What is your short-term focus?
CS: A priority right now is continuing to build out our training investment. We are also building out the size of our mid-market business and have a number of investments in play to grow that team and service that part of the channel, because that is a critical area of growth. We're also starting to invest in enabling the channel to be able to continue to drive consulting revenue and service delivery. We've got to the point now where we need to invest as much in the service delivery as we have in helping them sell our products.
SM: We are training nearly 1000 channel partners a quarter. About 60 per cent of our training is product; the other 40 per cent is broader picture and solutions, and ease of doing business.
Are you looking at partner specialisations?
SM: We are investing more into recognising partner specialisations. Because there is more value demanded by the customer to make the technology work optimally in their business, there's definitely a bigger requirement for specialisation. We have seen some good results in the archiving space where we have gone to a sub-set of partners and worked with them as archiving specialists across the country.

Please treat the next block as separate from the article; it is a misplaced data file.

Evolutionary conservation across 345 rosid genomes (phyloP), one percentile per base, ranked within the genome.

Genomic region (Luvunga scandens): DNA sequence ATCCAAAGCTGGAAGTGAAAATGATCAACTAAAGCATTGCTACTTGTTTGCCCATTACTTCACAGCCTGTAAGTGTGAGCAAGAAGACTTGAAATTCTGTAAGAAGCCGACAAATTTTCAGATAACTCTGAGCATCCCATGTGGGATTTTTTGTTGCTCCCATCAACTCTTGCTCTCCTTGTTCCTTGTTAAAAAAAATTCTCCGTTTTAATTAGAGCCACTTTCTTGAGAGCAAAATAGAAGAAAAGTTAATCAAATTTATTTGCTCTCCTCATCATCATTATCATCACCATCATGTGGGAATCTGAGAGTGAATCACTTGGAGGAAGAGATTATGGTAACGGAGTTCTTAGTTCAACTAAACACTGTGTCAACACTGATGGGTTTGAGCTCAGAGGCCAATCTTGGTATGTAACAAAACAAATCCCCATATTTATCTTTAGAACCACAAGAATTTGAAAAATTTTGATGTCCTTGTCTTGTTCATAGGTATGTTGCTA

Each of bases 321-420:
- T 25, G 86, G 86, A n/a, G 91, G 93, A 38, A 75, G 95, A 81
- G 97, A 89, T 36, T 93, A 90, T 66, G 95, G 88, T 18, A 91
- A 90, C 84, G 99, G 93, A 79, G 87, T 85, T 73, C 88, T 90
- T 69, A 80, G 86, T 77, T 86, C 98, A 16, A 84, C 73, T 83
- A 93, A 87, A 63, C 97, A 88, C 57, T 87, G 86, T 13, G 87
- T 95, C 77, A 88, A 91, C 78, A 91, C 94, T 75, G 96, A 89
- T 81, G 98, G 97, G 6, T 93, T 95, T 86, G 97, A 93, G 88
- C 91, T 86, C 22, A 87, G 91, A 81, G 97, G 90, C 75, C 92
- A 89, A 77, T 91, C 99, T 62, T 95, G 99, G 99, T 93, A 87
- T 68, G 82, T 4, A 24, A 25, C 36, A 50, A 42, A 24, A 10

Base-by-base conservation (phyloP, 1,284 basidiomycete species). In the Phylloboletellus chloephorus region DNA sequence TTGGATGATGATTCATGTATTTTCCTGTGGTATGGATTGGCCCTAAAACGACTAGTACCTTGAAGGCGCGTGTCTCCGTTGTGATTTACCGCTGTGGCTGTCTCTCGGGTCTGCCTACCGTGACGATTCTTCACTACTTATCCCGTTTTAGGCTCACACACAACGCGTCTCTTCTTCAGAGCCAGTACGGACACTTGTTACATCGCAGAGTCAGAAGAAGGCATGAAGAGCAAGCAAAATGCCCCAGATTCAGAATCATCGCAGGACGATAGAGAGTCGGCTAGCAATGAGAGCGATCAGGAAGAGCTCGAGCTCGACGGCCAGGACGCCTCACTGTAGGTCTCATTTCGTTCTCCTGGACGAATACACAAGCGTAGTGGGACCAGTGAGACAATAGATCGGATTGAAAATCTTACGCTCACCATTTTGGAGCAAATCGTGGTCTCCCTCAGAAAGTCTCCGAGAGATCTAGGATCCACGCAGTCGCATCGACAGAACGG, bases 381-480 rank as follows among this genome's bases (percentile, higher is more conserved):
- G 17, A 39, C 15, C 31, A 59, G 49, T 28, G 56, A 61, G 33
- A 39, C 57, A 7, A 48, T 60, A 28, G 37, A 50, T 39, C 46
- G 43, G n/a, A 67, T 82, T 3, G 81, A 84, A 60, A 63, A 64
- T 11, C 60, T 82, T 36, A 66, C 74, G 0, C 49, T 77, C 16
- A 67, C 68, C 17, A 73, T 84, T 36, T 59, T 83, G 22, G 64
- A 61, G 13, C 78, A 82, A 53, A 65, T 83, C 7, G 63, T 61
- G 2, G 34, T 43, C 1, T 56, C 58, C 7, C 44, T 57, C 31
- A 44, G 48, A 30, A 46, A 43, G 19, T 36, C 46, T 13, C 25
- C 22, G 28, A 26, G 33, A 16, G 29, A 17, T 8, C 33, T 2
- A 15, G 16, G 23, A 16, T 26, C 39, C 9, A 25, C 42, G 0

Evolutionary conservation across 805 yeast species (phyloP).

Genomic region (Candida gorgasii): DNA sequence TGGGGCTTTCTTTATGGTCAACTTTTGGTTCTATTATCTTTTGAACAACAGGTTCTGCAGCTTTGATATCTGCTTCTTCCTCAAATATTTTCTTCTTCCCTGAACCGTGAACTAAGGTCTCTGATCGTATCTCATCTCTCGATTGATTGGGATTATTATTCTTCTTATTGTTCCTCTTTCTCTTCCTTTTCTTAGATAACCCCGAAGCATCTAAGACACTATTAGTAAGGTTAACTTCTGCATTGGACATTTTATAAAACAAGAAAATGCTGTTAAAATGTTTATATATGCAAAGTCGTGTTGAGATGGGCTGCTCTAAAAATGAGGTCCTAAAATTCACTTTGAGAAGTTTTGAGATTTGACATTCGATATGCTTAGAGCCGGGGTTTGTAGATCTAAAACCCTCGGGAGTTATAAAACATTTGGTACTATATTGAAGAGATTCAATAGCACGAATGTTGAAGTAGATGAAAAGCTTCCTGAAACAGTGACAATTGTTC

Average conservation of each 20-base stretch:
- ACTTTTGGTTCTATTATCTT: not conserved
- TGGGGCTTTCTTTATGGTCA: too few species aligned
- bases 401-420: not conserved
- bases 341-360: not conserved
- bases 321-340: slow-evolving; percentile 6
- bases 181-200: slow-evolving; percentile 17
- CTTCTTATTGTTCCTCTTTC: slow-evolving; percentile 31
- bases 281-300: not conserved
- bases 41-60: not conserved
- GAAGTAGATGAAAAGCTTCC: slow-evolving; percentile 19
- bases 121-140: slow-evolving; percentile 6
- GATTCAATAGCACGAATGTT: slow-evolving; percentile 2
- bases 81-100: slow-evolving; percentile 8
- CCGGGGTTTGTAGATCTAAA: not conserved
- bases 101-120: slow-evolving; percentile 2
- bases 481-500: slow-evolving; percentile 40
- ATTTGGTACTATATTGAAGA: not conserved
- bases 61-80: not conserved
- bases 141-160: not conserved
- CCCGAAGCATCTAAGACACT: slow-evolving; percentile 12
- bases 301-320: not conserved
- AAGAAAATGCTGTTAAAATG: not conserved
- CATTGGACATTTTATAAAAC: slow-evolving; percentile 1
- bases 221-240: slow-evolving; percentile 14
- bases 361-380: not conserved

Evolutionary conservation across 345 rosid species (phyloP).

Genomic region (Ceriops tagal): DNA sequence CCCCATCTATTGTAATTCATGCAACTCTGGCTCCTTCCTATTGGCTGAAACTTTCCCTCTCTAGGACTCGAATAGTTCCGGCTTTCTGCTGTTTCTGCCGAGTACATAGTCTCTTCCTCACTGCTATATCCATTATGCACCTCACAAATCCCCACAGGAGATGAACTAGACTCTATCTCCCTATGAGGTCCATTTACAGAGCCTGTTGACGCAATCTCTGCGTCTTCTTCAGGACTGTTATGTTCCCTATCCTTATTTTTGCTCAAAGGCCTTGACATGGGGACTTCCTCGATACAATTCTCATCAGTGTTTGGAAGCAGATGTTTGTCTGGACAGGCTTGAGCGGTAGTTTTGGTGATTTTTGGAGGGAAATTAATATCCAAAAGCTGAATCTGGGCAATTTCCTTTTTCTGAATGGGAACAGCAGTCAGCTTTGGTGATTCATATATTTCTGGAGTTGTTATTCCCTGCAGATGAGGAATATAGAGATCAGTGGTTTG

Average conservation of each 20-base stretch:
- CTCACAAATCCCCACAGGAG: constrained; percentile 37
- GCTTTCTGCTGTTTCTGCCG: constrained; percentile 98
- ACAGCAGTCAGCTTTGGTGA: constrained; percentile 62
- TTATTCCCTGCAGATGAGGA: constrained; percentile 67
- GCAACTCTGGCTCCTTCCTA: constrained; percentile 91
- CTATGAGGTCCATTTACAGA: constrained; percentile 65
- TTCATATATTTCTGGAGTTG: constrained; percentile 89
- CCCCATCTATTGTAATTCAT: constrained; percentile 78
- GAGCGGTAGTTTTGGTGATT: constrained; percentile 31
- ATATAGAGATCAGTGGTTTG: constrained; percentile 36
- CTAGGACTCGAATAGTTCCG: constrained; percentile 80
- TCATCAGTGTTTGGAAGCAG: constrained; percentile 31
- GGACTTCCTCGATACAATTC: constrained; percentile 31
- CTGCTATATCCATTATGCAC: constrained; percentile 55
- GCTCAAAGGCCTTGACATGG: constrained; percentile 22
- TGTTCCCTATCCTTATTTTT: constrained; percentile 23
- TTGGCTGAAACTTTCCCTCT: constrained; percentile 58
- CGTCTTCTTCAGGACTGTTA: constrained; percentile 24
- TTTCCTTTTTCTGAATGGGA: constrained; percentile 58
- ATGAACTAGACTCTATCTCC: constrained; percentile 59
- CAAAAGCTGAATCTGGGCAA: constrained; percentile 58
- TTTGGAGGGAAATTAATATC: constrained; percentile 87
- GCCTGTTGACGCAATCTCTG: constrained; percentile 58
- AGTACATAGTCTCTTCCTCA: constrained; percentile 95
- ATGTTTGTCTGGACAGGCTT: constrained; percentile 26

What other initiatives is Symantec working on?
CS: We recently announced a child safety initiative called Project Watchdog. There are so many things targeting financial gain - phishing, spammers, online fraud - but the reality is 96 per cent of attacks today are on home and individual users because they don't have the same resources available to protect themselves. Even more of a concern is protecting children on the Internet. We need to agree on usage policies and the collaborative process, not just technology.
Online crime and the underground economy continue to present challenges for customers. It's a multi-billion dollar industry and the anonymity the Internet provides is going to open up opportunities for the channel to educate those customers.